How long did it take for you to make this film; from the creation of the story to the finished film?
The film took three and a half years to make.
As far as the overall artistic design is concerned were you influenced by anything/anyone specifically?
The starting point was the drawing of the boy. Seeing through his eyes was fundamental in creating the universe we did. Everything was done through the eyes of the boy. In him I found a more primitive approach to my drawing, spurred by the freedom to draw like a child. It was always the boy facing the world.
Everything involving industry - cranes, boats, forestry equipment - takes on animal characteristics, it could come across as irony or a paradox; something natural doing unnatural things. Why the choice in designing them to look like this?
Everything proceeded from the “Boy” who I’d once scribbled in a notebook while doing research for another film. I found him one day in one of my old sketch books. With him, I didn’t just find a charismatic new character, I also found a new way of drawing, unfettered and free. This boy dragged me along with him, insisting I discover his story. I felt as if I’d entered an imaginary space, a place that I could easily access through the boy’s eyes. Through him, I began drawing nature — flowers, fruits, tree, people, animals, and the new characters that emerged. I used a similar approach when drawing the city.
Your film is apathetic towards the working class, they leave their homes in pursuit of a better life in the city only to be replaced by modernization and automation, how personal to you are themes like this in your film?
“Boy and the World” had very realistic roots. It emerged from another project I’d been working on — a documentary about the history of Latin America. The idea was to tell the history through the lens of protest songs of the 60s and 70s, which of course made it a film with a highly political content. I think the spirit of that earlier film permeated the creation of “Boy and the World”. I would sit down and draw entire segments of the film absorbed in those songs. In my view, the main theme is the loss and search for a father. It is not an uncommon theme in Latin American cinema, and it symbolically can also be seen as the search for father in the sense of fatherland. I asked myself how these Latin American countries — born as exploited colonies, with a very difficult childhood, characterized by military dictatorships which served specific economic interests — arrived at the globalized world of today. Later the film found a more universal voice beyond that specific moment in Latin America’s history, but the spirit of protest remained alive in the film.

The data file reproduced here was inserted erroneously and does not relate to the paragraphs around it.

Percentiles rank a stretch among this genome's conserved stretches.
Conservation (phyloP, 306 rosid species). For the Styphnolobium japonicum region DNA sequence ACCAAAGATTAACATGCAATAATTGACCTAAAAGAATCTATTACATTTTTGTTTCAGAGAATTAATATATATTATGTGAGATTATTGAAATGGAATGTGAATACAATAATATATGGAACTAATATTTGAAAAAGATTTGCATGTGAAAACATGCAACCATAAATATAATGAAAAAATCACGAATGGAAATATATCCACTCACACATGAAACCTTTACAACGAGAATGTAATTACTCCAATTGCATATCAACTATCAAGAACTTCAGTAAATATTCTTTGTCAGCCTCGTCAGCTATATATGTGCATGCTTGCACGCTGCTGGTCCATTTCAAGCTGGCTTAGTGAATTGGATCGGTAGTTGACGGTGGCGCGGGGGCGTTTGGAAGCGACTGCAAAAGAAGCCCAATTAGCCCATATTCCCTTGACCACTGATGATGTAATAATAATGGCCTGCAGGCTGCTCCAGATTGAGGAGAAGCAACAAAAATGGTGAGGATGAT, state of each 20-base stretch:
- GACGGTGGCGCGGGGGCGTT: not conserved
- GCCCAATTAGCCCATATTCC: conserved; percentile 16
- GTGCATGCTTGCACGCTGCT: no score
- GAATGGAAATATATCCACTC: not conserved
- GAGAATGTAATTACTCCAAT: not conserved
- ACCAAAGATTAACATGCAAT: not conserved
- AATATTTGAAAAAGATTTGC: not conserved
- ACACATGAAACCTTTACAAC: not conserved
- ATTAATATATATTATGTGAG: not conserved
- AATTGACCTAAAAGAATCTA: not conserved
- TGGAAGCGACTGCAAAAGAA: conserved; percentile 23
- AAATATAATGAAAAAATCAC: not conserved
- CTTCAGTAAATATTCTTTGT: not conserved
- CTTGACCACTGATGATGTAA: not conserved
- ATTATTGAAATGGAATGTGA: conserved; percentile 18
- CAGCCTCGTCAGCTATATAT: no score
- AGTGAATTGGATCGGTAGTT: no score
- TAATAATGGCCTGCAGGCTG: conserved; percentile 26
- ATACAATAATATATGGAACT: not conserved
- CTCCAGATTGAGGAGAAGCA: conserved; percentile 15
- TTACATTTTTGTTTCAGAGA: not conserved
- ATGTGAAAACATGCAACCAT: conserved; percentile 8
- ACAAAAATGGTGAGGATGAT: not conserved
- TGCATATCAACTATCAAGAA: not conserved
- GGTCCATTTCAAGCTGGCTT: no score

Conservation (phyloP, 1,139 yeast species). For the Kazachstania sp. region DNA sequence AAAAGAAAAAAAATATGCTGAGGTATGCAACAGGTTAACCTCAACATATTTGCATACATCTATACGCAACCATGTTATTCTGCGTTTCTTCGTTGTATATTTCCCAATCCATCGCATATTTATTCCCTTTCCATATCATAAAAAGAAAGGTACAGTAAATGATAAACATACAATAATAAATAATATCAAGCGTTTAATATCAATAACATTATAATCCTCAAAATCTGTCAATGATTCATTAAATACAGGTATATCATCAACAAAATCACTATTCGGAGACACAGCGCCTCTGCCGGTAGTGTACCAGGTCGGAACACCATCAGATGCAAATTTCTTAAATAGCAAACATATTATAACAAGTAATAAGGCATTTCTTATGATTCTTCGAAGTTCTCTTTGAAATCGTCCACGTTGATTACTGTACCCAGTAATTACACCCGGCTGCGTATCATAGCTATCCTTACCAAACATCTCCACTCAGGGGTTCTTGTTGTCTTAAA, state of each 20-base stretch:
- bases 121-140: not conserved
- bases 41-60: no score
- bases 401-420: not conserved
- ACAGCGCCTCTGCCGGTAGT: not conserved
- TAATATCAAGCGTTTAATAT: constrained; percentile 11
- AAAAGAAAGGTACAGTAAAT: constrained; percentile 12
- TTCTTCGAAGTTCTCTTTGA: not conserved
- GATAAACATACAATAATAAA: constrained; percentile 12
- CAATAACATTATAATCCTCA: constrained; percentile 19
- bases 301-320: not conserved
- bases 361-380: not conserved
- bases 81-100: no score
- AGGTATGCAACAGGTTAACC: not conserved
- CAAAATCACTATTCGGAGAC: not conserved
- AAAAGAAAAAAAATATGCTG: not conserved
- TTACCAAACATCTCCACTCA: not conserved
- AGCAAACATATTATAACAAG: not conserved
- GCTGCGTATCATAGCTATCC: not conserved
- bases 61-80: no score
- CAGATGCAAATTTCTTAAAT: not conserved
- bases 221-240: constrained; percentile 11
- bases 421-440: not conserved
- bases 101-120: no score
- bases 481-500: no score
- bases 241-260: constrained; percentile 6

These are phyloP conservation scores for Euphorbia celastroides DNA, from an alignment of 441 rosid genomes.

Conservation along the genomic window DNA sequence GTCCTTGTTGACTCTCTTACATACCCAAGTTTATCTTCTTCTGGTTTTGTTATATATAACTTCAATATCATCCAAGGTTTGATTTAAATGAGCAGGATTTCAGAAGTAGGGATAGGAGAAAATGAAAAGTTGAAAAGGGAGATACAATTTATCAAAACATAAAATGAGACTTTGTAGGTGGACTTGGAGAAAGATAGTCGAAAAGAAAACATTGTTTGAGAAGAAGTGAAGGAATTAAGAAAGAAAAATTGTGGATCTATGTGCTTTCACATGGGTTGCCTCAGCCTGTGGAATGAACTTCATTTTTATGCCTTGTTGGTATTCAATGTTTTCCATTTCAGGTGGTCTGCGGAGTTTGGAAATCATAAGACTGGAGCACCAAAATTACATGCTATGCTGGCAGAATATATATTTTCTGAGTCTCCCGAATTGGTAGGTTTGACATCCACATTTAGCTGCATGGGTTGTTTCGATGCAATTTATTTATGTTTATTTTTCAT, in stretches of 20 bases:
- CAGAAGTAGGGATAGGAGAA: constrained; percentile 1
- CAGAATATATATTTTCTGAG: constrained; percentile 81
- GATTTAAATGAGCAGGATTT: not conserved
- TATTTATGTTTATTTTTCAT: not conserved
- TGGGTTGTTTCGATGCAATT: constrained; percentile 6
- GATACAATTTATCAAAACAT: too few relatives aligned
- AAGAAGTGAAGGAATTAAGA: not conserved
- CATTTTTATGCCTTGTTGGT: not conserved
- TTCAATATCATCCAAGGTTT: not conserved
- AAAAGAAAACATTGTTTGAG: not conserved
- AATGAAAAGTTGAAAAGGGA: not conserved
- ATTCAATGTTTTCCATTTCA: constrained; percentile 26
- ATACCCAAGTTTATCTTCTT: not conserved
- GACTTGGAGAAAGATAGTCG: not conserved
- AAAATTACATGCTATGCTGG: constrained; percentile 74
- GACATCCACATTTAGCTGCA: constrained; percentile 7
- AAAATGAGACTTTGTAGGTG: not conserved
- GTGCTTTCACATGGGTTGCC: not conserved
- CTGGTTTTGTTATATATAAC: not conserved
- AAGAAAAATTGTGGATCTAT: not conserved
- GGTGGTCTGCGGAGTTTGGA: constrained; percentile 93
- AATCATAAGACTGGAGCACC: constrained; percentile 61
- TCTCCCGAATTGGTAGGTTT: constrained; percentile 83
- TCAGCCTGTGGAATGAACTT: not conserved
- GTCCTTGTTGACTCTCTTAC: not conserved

Are these issues you raise in your film as much a Worldly issue as they are a concern for you at home in Brazil? Did you expect for your film to speak to audiences outside of your home country?
As I said, “Boy and the World” is a very universal story. It deals with the loss of a father, and above all it speaks to what it means to be human.
The fact that the story is told through images and music — with no dialogue or recognizable language — makes it even more accessible to all types of audiences, of all ages. It's a film that sparks good conversation between adults and children. I’ve seen it happen everywhere the film has been screened.
For yourself where does hope lie then for this working class? Is that in the scene towards the end where the rural lands have been reclaimed by the people and they are growing their own crops?
Yes, I see a lot of hope in that scene. I try to look not just at the working class but at the human being. I see hope in people making the opposite journey — from the city to the countryside, searching for alternative, simpler styles of living.